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The story of the world-famous monument and the extraordinary world's fair that introduced it
Since it opened in May 1889, the Eiffel Tower has been an iconic image of modern times-as much a beacon of technological progress as an enduring symbol of Paris and French culture. But as engineer Gustave Eiffel built the now-famous landmark to be the spectacular centerpiece of the 1889 World's Fair, he stirred up a storm of vitriol from Parisian tastemakers, lawsuits, and predictions of certain structural calamity.
In "Eiffel's Tower," Jill Jonnes, critically acclaimed author of "Conquering Gotham," presents a compelling account of the tower's creation and a superb portrait of Belle Epoque France. As Eiffel held court that summer atop his one-thousand-foot tower, a remarkable host of artists and personalities-Buffalo Bill, Annie Oakley, Gauguin, Whistler, and Edison-traveled to Paris and the Exposition Universelle to mingle and make their mark.
Like "The Devil in the White City, Brunelleschi's Dome," and David McCullough's accounts of the building of the Panama Canal and the Brooklyn Bridge, "Eiffel's Tower" combines technological and social history and biography to create a richly textured portrayal of an age of aspiration, dreams, and progress.
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Eight Men Out; The Black Sox and the 1919 World Series (USED)

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Recounts the fixing of the 1919 World Series, covering events from the first meetings between White Sox players and gamblers to the 1921 trial and its aftermath.
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Elizabethans (USED)

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A time of exceptional creativity, wealth creation, and political expansion, the Elizabethan age was also more remarkable than any other for the Technicolor personalities of its leading participants. Apart from the complex character of the Virgin Queen herself, A. N. Wilson's The Elizabethans follows the stories of Francis Drake, a privateer who not only defeated the Spanish Armada but also circumnavigated the globe with a drunken, mutinous crew and without reliable navigational instruments; political intriguers like William Cecil and Francis Walsingham; and Renaissance literary geniuses from Sir Philip Sidney to Christopher Marlowe and William Shakespeare. Most crucially, this was the age when modern Britain was born and established independence from mainland Europe--both in its resistance to Spanish and French incursions and in its declaration of religious liberty from the pope--and laid the foundations for the explosion of British imperial power and eventual American domination. An acknowledged master of the all-encompassing single-volume history, Wilson tells the exhilarating story of the Elizabethan era with all the panoramic sweep of his bestselling The Victorians, and with the wit and iconoclasm that are his trademarks.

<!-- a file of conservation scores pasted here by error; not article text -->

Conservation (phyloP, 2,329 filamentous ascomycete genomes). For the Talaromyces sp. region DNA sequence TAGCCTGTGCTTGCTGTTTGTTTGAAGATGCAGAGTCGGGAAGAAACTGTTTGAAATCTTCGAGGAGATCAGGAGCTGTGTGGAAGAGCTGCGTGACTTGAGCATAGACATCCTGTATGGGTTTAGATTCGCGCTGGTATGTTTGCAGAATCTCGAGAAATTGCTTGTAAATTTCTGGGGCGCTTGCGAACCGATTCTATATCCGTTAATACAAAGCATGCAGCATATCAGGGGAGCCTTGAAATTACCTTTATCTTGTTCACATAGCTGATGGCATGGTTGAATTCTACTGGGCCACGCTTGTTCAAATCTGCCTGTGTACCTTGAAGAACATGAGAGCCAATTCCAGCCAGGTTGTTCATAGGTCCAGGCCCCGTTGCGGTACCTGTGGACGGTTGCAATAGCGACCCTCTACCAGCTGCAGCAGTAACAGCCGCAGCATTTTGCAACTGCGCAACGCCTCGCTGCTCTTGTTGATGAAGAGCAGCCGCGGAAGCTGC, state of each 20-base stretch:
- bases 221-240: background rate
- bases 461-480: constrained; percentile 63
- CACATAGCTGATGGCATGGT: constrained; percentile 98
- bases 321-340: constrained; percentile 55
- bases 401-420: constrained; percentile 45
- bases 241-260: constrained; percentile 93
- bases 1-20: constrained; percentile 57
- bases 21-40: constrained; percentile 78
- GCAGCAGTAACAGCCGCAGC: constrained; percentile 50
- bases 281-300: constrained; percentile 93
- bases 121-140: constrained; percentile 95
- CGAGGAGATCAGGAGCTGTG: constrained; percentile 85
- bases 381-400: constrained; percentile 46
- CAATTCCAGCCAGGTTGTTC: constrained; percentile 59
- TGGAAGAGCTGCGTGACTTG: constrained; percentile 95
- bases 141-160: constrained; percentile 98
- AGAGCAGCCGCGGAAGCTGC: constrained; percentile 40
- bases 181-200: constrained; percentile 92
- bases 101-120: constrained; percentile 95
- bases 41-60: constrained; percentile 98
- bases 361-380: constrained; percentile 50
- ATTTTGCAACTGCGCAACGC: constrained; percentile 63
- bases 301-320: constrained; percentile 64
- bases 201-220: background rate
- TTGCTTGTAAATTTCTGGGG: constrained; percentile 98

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Embattled Rebel: Jefferson Davis and the Confederate Civil War

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From the Pulitzer Prize-winning author of Battle Cry of Freedom, a powerful new reckoning with Jefferson Davis as military commander of the Confederacy

"The best concise book we have on the subject... McPherson is... our most distinguished scholar of the Civil War era." --The New York Times Book Review

History has not been kind to Jefferson Davis. Many Americans of his own time and in later generations considered him an incompetent leader, not to mention a traitor. Not so, argues James M. McPherson. In Embattled Rebel, McPherson shows us that Davis might have been on the wrong side of history, but that it is too easy to diminish him because of his cause's failure. Gravely ill throughout much of the Civil War, Davis nevertheless shaped and articulated the principal policy of the Confederacy--the quest for independent nationhood--with clarity and force. He exercised a tenacious hands-on influence in the shaping of military strategy, and his close relationship with Robert E. Lee was one of the most effective military-civilian partnerships in history.

Lucid and concise, Embattled Rebel presents a fresh perspective on the Civil War as seen from the desk of the South's commander in chief.

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Empire City (USED)

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As perhaps never before in its extraordinary history, New York has captured the American imagination. This major anthology brings together not only the best literary writing about New York--from O. Henry, Theodore Dreiser, F. Scott Fitzgerald, John Steinbeck, Paul Auster, and James Baldwin, among many others--but also the most revealing essays by politicians, philosophers, city planners, social critics, visitors, immigrants, journalists, and historians.